Saturday, August 12, 2006


Iraqi Government Seeks Extended United Nations Presence,
Says World Body Vital to Transition from ‘Tyranny to Democracy’

Welcoming a request from the new Iraqi Government that the United Nations continue helping the war-torn country build peace and security and restore its shattered physical and economic infrastructure, the Security Council today extended for 12 months the world body’s Mission in Iraq.Adopting resolution 1700 (2006), the Council again unanimously extended the United Nations Assistance Mission for Iraq (UNAMI) through 10 August 2007, reaffirming the United Nations lead role in assisting the Iraqi people and Government in strengthening institutions and promoting national dialogue and unity.In a 3 August letter to Secretary-General Kofi Annan (document S/2006/609), Iraq’s Foreign Minister had requested the further extension, saying that his Government was mindful of UNAMI’s historic role in Iraq’s transition from “tyranny to democracy”. He believed that the Mission had an ongoing vital role to play in helping “build a productive and prosperous Iraq at peace with itself and its neighbours”.The Secretary-General had earlier requested the extension (document S/2006/601), warning the Council that Iraq “continued to face formidable political, security and economic challenges” and still needed the support of the international community. Insurgent, militia and terrorist attacks had continued unabated in many parts of Iraq, with sectarian violence posing an increasing threat to its people, he added.The Council’s action allows the Mission, whose mandate was set to expire tomorrow, to continue helping Iraq in key areas identified by the Secretary-General, such as drafting a constitution, setting up an elected Government and providing social services and humanitarian assistance. UNAMI was also helping to rebuild the country, reform its legal and judicial systems, promote human rights and organize a census.Also according to the resolution, the Iraqi Government could ask the Council to review the Mission’s mandate at any time before it expiration in August 2007.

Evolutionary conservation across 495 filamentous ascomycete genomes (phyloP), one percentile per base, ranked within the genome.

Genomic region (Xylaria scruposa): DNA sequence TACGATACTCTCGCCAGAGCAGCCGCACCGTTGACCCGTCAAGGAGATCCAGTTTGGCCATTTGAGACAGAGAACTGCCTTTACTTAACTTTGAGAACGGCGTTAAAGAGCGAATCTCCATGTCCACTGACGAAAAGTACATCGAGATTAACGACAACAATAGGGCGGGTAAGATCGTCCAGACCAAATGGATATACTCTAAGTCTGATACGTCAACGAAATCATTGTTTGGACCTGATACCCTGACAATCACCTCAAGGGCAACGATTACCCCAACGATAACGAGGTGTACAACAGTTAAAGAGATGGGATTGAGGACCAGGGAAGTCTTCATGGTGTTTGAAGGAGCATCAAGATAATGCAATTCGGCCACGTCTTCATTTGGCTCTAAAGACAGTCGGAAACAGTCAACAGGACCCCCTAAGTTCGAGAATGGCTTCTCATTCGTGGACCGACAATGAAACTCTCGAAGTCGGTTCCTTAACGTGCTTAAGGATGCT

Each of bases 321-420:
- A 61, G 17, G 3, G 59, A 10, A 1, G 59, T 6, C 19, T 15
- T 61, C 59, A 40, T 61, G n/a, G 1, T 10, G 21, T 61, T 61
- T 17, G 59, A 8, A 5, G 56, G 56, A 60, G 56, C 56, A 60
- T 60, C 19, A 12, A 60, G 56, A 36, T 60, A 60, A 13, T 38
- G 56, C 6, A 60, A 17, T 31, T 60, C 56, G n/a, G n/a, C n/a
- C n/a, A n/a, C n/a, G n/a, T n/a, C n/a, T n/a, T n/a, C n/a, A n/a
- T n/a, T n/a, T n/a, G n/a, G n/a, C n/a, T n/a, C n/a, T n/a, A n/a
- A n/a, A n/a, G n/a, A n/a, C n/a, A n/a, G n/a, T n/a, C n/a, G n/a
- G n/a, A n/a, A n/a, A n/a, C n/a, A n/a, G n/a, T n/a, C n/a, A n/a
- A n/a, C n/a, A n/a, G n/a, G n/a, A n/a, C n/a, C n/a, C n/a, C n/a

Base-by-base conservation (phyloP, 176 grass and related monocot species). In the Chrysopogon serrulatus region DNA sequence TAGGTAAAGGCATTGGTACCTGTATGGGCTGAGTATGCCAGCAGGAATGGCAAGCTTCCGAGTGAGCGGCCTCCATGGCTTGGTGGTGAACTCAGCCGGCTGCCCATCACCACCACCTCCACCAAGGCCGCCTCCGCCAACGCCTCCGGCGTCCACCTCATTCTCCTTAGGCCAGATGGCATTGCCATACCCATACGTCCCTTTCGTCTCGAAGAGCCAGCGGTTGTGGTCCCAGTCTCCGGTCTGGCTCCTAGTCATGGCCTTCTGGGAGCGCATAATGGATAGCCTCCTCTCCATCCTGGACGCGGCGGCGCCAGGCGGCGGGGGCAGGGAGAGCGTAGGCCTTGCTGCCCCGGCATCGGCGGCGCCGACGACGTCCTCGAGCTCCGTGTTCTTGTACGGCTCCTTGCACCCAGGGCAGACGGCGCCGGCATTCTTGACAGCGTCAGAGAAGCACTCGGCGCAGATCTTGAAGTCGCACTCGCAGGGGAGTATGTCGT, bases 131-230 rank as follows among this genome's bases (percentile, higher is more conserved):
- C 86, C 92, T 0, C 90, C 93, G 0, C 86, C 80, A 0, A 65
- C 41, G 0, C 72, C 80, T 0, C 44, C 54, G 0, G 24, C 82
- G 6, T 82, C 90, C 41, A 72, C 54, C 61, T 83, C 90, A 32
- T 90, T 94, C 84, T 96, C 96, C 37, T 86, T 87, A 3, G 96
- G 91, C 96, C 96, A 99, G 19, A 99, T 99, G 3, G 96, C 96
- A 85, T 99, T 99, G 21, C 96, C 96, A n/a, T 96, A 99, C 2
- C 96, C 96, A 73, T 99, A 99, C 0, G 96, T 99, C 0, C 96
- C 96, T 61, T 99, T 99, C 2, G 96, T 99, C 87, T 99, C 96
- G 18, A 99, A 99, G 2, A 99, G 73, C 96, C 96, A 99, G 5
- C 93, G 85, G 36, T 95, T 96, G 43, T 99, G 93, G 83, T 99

Turkey seeks pre-referendum deal on Kirkuk's status

The priority of the talks in Istanbul is now on a consensus among Kirkuk groups on what the status of the city should be. If no consensus emerges, then the focus may again shift to the delay of the referendum ....>

Gunmen storm Kurdish offices in southern Iraq

KERBALA, Iraq (Reuters) - Gunmen angered by criticism of a Shi'ite cleric ransacked offices of President Jalal Talabani's Kurdish party in southern Iraq on Friday after a newspaper claimed the cleric was fanning sectarian tensions.
Jameel Zangana, a senior official with the Patriotic Union of Kurdistan in Kerbala, said gunmen smashed windows and doors of the PUK office in the city.
In the nearby city of Kut, police said one guard was injured during a similar attack by about 50 men on the PUK office.
The attacks came after Fadhila -- a Shi'ite party powerful in the southern Iraqi city of Basra -- demanded an apology from Talabani for an article in a PUK-owned newspaper accusing its top cleric, Sheikh al-Yaqoubi, of "pouring oil on fire to inflame a war between Arab Shi'ites and Kurds" in Kirkuk......>

Wednesday, August 09, 2006

The End of Iraq

Kurdish Delight
A flawed case for an independent Kurdistan.
By Michael Hirsh

Criticizing George W. Bush for his mistakes in Iraq nowadays is the authorial equivalent of taking on the Washington Nationals. As a challenge, it's just too easy to be interesting, or sporting. While commentators still squabble over the details--which was worse, Rumsfeld's decision to put in too few troops or Bremer's decision to disband the Iraqi army? Yada yada yada--the disastrous errors made in invading and occupying Iraq are already confirmed historical fact. They are disputed by no responsible or knowledgeable person, outside of a small circle of Kool-Aid sippers in the White House. Some new books, like Fiasco: The American Military Adventure in Iraq, by The Washington Post's Thomas Ricks, have supplied a wealth of fascinating new detail, but for the most part, the critics have had their day. continue